He redeemed us in order that the blessing given to Abraham might come to the Gentiles through Christ Jesus, so that by faith we might receive the promise of the Spirit (Gal 3:14).
This day I call the heavens and the earth as witnesses against you that I have set before you life and death, blessings and curses. Now choose life, so that you and your children may live and that you may love the Lord your God, listen to his voice, and hold fast to him. For the Lord is your life, and he will give you many years in the land he swore to give to your fathers, Abraham, Isaac and Jacob (Deut 30:19–20; cf. Deut 28).
The Lord your God will circumcise your hearts and the hearts of your descendants, so that you may love him with all your heart and with all your soul, and live (Deut 30:6—a promise echoed through Jeremiah in terms of a new covenant).
“This is the covenant I will make with the people of Israel after that time,” declares the Lord. “I will put my law in their minds and write it on their hearts. I will be their God, and they will be my people. No longer will they teach their neighbor, or say to one another, ‘Know the Lord,’ because they will all know me, from the least of them to the greatest,” declares the Lord. “For I will forgive their wickedness and will remember their sins no more” (Jer 31:33–34—later echoed through Ezekiel in terms of the work of the Spirit).
I will give you a new heart and put a new spirit in you; I will remove from you your heart of stone and give you a heart of flesh. And I will put my Spirit in you and move you to follow my decrees and be careful to keep my laws (Ezek 36:26–27).
The Torah [from Genesis to Deuteronomy] sets a pattern regarding the rûah acting to fulfil God's creational purposes. The rûah brings order to the watery unformed creation (Gen. 1:2) and acts to master waters in order to fulfil God's plans in establishing a righteous ‘new humanity’ with Noah's offspring (Gen. 8:1) and Abraham's seed (Exod. 14:21; 15:8, 10). With the drama of God's redemption of creation just beginning to unfold in the Torah, a reader wonders whether God's rûah will again act to further fulfil his promises of cosmic redemption. (VanGemeren and Abernethy)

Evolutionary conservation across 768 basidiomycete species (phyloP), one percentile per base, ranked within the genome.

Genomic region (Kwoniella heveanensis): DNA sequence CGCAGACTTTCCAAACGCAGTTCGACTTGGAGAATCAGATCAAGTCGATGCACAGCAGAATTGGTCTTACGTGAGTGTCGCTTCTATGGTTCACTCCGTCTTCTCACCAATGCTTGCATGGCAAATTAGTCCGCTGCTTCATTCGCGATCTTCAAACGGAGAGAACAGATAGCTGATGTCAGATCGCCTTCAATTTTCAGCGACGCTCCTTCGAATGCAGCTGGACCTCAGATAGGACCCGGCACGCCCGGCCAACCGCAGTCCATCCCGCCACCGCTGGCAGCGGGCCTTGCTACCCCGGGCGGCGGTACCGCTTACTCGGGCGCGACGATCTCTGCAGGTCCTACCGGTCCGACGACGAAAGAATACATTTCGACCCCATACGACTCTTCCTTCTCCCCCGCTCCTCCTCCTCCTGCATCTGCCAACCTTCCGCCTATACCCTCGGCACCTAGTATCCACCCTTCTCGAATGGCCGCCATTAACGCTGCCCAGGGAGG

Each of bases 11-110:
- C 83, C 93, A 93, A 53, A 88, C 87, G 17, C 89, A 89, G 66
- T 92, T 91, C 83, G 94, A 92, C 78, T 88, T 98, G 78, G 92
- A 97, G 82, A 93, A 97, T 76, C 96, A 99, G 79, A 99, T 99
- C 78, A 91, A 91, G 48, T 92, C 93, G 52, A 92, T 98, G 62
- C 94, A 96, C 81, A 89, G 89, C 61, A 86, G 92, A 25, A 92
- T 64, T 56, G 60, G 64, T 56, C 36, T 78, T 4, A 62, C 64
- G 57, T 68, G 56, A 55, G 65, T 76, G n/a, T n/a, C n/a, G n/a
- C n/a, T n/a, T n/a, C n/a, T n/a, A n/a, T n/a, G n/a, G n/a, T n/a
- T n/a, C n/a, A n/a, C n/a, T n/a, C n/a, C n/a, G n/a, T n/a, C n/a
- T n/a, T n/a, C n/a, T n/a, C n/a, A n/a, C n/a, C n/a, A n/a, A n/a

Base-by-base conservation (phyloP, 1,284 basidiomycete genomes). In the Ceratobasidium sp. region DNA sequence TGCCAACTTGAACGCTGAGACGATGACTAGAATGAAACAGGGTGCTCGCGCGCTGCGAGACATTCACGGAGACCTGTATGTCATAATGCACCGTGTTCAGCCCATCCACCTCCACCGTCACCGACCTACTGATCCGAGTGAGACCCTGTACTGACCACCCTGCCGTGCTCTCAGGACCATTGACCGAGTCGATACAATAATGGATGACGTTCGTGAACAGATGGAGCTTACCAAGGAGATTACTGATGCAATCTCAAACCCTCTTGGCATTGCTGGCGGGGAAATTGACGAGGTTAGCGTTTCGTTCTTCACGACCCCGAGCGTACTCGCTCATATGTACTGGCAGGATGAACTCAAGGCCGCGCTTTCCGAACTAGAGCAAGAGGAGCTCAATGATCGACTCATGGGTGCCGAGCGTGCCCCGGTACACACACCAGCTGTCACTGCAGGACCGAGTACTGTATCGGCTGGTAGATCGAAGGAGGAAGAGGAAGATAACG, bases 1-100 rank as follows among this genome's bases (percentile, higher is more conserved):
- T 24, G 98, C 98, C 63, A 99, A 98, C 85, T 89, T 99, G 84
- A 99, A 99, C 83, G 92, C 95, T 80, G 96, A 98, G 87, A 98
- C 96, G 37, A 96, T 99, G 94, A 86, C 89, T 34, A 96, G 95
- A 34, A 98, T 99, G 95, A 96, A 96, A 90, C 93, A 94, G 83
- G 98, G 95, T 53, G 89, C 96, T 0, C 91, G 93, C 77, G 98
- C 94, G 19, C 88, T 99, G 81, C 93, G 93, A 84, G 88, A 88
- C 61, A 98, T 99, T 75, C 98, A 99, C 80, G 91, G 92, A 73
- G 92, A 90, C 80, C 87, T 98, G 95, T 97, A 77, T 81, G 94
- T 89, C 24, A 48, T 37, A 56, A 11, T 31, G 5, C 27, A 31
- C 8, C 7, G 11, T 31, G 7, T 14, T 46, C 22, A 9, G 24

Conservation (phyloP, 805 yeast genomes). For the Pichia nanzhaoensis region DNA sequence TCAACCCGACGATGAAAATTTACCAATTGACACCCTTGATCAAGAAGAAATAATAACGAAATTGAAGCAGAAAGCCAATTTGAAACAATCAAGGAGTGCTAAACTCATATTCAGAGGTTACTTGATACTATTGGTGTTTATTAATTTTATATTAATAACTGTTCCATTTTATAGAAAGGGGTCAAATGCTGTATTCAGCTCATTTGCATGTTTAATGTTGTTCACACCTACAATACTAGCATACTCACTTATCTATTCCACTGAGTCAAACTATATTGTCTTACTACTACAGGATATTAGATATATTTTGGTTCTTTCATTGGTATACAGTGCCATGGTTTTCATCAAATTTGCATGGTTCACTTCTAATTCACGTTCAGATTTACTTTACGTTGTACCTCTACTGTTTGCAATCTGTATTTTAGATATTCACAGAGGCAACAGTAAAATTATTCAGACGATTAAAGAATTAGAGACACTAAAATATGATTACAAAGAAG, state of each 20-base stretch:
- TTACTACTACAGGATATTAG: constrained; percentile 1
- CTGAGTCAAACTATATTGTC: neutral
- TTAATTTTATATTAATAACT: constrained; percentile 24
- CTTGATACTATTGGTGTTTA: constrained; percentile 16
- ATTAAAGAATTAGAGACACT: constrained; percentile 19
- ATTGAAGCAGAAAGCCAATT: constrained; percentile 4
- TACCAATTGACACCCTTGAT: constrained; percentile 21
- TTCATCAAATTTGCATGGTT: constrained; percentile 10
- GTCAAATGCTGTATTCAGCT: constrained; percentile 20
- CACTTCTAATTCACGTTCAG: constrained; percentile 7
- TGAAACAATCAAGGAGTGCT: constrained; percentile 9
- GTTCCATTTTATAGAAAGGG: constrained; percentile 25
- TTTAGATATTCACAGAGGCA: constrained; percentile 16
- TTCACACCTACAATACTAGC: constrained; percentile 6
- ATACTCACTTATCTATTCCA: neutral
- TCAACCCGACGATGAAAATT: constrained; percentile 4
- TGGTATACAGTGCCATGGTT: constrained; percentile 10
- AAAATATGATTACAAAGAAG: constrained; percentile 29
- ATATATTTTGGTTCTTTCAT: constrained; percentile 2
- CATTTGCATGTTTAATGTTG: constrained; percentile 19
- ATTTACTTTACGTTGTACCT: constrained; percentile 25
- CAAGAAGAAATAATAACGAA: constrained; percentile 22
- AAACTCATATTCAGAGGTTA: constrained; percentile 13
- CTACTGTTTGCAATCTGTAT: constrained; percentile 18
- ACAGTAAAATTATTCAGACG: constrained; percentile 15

These are the last words of David… “The Spirit of the Lord spoke through me; his word was on my tongue. The God of Israel spoke, the Rock of Israel said to me: ‘When one rules over people in righteousness, when he rules in the fear of God, he is like the light of morning at sunrise on a cloudless morning, like the brightness after rain that brings grass from the earth’” (2 Sam 23:1–4).
Paul thus regularly spoke of the spirit in ways which indicate that he regarded the spirit, as he regarded the Messiah, as the glorious manifestation of YHWH himself. This conclusion is not dependent on one or two verbal echoes, but relies on the regular and repeated invocation of the various elements of the foundational exodus-narrative. The spirit is, it seems, the ultimate mode of YHWH’s personal and powerful presence with, and even in, his people. (N. T. Wright and Michael F. Bird)